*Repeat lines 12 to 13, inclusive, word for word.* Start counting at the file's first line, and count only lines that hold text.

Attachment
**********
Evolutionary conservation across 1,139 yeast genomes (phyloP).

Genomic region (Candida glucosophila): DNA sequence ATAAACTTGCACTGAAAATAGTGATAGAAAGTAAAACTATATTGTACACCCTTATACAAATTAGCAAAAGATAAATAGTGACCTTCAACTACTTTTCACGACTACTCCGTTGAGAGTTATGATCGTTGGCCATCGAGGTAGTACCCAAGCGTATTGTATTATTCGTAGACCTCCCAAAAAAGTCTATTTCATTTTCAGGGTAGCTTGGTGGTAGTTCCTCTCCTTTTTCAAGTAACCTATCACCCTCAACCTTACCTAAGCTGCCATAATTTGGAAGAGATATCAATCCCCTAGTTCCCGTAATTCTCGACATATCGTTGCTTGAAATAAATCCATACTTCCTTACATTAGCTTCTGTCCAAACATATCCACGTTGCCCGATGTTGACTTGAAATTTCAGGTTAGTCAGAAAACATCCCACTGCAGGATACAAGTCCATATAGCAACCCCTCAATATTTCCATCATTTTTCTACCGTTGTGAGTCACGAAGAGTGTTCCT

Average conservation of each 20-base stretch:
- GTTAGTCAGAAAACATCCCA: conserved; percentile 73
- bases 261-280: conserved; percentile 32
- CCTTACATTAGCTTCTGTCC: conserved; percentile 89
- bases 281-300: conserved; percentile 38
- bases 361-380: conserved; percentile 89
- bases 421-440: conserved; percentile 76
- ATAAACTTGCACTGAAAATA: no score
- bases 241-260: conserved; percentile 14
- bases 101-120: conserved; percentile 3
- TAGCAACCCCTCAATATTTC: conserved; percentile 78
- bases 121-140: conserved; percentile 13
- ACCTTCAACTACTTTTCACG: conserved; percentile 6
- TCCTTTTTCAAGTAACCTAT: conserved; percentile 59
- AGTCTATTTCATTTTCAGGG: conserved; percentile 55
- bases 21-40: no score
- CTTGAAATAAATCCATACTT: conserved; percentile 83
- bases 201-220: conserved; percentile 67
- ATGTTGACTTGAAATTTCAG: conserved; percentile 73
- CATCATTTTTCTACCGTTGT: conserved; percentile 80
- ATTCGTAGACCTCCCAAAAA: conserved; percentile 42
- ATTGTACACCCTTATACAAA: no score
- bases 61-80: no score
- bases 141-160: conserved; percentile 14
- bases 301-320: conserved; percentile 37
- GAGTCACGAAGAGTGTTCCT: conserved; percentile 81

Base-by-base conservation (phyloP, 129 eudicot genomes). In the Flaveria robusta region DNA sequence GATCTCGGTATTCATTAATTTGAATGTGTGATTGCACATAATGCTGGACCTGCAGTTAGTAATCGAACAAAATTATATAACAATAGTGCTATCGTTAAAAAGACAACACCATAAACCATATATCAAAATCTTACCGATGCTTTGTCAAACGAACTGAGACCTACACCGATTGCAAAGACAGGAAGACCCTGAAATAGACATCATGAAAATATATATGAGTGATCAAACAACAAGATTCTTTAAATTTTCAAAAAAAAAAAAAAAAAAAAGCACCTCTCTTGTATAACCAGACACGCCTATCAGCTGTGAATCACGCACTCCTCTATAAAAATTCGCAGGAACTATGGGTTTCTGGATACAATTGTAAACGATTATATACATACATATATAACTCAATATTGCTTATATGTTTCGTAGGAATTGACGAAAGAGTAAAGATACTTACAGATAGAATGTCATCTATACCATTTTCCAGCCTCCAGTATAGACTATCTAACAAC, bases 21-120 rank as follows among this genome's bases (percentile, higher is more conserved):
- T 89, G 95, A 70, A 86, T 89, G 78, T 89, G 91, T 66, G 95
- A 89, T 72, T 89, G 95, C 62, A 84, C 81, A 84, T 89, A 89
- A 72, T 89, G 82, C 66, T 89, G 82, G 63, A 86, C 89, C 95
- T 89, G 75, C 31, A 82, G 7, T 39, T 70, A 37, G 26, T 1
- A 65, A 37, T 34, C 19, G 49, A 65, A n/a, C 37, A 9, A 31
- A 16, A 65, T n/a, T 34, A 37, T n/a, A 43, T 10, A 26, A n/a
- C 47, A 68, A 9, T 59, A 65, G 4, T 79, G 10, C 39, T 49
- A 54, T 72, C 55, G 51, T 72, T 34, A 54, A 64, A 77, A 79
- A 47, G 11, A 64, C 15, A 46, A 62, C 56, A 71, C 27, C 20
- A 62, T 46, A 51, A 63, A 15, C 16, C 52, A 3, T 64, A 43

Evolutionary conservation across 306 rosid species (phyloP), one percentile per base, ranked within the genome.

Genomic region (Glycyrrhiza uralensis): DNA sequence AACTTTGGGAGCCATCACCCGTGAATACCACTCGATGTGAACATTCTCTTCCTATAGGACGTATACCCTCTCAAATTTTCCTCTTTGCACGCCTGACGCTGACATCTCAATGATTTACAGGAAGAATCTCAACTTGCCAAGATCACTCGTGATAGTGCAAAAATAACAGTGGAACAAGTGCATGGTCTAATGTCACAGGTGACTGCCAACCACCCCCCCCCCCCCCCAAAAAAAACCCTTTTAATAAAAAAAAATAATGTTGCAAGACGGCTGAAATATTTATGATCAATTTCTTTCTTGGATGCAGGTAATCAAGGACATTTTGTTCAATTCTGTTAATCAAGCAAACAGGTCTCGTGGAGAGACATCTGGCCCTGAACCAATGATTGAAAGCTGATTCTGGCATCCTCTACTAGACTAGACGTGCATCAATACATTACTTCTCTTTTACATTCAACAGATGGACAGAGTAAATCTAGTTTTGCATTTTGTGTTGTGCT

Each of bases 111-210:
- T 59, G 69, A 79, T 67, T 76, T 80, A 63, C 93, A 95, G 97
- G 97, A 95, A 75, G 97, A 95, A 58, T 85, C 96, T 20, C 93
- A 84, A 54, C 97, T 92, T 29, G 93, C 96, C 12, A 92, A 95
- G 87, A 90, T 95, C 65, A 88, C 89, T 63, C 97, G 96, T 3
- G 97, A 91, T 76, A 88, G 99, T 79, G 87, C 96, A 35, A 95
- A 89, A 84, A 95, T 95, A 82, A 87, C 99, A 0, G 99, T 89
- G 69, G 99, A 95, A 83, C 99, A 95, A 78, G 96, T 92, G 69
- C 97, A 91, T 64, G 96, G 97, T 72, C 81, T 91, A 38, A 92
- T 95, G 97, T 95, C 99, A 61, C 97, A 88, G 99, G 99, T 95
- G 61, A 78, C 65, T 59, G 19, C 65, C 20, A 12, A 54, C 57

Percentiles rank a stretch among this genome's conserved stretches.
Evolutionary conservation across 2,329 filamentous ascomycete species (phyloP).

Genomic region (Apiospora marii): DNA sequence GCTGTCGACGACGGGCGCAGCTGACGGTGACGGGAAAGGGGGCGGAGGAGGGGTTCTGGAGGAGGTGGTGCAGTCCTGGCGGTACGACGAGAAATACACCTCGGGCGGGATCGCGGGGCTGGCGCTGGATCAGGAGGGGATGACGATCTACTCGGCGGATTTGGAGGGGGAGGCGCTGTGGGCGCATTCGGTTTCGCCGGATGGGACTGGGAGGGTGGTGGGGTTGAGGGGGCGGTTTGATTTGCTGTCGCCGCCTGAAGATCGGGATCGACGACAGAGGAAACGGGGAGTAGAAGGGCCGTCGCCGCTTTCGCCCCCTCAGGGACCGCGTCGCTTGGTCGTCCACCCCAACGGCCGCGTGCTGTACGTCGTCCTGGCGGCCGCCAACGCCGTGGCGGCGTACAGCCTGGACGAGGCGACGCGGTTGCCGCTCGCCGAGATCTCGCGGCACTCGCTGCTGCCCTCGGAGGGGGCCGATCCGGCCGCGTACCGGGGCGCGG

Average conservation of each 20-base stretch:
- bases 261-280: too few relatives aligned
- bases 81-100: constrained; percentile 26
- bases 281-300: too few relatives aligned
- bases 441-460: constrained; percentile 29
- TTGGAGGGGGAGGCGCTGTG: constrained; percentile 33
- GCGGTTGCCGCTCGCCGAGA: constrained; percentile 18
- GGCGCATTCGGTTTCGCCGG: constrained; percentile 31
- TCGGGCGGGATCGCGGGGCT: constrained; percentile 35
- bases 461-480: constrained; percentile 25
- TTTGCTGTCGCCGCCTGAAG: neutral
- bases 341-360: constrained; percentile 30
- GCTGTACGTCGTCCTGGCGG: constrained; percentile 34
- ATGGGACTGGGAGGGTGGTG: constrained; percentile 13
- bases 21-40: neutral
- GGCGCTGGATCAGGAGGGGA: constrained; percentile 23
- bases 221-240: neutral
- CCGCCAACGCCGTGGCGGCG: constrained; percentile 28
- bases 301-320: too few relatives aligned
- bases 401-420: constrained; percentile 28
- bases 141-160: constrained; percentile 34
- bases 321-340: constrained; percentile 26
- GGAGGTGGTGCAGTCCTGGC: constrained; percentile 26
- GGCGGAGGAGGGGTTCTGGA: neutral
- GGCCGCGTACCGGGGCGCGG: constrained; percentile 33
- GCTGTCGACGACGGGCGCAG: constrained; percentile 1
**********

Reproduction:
- bases 101-120: conserved; percentile 3
- TAGCAACCCCTCAATATTTC: conserved; percentile 78